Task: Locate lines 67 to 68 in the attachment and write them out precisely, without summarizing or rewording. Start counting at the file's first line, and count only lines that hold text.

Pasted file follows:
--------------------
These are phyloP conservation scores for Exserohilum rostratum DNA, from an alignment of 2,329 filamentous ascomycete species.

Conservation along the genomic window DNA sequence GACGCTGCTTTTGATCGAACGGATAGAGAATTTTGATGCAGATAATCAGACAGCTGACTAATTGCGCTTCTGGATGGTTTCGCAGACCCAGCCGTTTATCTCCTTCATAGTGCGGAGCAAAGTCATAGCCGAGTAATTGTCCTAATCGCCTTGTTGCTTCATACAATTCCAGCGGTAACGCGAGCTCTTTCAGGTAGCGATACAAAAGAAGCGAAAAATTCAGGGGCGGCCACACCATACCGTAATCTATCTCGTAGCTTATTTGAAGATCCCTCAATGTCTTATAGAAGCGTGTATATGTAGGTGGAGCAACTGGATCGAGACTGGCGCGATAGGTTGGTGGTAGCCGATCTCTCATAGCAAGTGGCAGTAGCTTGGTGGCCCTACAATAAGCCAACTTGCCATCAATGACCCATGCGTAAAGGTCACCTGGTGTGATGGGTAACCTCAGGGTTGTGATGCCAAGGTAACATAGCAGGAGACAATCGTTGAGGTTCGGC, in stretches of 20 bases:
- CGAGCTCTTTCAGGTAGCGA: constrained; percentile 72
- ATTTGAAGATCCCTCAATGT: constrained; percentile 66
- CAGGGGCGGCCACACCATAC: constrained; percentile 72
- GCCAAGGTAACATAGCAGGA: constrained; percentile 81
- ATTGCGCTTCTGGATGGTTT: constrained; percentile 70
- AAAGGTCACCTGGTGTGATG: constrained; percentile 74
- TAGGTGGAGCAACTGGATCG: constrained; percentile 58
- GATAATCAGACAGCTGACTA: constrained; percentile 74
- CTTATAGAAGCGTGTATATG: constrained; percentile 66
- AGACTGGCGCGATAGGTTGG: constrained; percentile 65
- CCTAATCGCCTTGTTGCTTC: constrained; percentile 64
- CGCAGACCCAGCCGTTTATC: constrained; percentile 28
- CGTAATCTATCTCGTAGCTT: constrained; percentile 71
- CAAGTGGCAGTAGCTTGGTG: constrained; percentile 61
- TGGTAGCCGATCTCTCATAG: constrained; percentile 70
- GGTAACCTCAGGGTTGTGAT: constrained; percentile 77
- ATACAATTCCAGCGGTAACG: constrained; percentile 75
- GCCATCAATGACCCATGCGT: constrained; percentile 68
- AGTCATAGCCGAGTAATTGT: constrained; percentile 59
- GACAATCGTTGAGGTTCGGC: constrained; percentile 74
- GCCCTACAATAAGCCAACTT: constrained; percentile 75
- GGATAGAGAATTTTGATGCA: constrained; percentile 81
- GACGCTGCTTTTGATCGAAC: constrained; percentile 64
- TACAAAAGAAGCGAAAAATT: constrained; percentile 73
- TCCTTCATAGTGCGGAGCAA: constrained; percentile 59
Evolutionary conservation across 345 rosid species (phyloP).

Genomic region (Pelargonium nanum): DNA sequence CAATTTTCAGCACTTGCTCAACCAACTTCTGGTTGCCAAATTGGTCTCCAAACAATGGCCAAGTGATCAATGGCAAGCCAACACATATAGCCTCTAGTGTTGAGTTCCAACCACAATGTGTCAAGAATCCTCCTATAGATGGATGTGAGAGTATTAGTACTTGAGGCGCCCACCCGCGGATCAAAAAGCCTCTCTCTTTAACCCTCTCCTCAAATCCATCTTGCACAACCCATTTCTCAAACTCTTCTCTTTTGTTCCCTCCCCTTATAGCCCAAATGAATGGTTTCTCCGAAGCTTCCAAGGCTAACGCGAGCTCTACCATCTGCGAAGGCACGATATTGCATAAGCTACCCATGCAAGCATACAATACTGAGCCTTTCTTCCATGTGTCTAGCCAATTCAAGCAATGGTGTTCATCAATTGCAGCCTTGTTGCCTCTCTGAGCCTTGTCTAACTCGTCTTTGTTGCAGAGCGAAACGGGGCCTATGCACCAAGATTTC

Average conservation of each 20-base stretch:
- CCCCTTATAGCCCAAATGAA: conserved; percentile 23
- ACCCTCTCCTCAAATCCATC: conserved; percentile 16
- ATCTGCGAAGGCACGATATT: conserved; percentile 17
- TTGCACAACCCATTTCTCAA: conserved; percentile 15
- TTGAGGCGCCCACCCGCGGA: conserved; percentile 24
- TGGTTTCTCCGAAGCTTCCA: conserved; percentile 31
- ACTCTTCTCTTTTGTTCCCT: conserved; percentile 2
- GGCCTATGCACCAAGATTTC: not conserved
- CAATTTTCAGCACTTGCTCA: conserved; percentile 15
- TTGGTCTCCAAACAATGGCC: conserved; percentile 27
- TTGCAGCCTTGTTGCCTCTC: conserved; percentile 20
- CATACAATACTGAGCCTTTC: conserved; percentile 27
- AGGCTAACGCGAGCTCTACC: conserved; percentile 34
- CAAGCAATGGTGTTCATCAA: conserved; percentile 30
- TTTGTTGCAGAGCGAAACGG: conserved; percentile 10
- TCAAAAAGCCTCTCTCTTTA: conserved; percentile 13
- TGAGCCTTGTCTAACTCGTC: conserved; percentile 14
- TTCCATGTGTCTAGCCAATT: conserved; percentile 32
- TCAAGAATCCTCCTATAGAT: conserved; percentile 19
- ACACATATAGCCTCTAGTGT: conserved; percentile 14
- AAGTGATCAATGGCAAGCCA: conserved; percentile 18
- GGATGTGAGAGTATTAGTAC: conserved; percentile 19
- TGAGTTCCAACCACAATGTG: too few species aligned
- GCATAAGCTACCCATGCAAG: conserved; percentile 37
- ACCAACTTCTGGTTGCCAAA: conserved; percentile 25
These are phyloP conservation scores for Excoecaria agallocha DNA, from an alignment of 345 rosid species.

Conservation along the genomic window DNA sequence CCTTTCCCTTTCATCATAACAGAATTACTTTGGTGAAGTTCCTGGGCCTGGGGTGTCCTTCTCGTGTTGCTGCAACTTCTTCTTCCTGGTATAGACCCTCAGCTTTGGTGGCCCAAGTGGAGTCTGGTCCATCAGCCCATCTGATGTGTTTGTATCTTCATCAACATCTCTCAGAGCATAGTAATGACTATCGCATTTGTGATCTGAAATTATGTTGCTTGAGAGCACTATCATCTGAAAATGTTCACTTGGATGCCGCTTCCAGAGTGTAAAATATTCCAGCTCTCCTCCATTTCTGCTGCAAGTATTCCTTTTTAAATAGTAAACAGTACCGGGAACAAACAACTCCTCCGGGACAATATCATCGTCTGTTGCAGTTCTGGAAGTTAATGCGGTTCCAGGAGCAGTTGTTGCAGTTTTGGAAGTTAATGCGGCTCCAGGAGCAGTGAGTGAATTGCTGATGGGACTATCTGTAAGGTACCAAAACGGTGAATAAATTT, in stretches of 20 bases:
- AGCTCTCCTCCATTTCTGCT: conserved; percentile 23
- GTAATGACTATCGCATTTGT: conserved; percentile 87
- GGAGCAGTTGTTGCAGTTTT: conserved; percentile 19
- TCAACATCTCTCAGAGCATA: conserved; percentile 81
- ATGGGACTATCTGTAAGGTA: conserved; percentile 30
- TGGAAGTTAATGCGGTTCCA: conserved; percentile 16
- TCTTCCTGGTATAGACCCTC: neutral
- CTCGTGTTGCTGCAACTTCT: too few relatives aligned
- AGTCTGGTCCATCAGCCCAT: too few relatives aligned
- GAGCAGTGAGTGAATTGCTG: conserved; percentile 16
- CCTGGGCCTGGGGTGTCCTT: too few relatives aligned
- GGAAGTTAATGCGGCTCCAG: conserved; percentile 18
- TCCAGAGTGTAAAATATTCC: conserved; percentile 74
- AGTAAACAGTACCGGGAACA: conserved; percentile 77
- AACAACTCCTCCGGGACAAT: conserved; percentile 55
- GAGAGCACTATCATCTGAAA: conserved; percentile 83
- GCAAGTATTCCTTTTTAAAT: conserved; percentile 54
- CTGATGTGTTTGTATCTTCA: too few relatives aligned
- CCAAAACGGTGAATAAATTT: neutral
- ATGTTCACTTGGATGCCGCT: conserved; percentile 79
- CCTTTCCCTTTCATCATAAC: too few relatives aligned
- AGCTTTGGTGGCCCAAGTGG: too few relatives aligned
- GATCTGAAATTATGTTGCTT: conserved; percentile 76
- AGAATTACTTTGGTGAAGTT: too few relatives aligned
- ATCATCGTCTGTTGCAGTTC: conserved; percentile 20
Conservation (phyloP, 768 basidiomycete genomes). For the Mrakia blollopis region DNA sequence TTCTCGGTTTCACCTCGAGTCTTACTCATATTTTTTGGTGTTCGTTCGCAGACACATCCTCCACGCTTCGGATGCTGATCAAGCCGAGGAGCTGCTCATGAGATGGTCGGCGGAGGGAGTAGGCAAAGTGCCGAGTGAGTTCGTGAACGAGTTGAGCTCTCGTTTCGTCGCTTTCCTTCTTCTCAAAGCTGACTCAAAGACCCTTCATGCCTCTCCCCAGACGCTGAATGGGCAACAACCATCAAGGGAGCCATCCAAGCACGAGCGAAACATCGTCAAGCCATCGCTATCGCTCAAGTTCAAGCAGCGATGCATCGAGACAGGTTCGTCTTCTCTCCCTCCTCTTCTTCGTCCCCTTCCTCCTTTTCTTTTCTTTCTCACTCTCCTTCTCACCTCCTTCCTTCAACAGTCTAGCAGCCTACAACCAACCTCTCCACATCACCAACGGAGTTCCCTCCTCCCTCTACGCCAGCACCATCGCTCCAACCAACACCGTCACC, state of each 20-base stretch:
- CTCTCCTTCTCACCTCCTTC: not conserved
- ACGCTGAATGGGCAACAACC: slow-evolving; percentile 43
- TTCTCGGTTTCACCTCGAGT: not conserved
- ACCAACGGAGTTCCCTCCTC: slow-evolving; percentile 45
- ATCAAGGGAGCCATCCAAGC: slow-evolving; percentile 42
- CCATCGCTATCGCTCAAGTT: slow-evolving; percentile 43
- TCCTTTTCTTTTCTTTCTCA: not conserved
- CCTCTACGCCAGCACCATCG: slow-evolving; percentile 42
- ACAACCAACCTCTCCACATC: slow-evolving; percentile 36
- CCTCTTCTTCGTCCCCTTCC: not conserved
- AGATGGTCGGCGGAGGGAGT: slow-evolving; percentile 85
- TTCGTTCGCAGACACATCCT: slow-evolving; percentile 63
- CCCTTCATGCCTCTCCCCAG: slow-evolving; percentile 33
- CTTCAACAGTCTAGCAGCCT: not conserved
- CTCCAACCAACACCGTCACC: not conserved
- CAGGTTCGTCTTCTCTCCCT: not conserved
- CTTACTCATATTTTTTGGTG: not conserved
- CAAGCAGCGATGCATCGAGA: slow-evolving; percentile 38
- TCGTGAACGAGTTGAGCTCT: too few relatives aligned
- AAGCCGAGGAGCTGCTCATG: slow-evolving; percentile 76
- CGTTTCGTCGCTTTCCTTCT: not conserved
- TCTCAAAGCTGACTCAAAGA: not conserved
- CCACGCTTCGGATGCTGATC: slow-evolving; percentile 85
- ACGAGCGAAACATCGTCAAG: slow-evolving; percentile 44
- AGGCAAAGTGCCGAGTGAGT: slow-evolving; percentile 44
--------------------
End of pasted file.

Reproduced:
- GAGCAGTGAGTGAATTGCTG: conserved; percentile 16
- CCTGGGCCTGGGGTGTCCTT: too few relatives aligned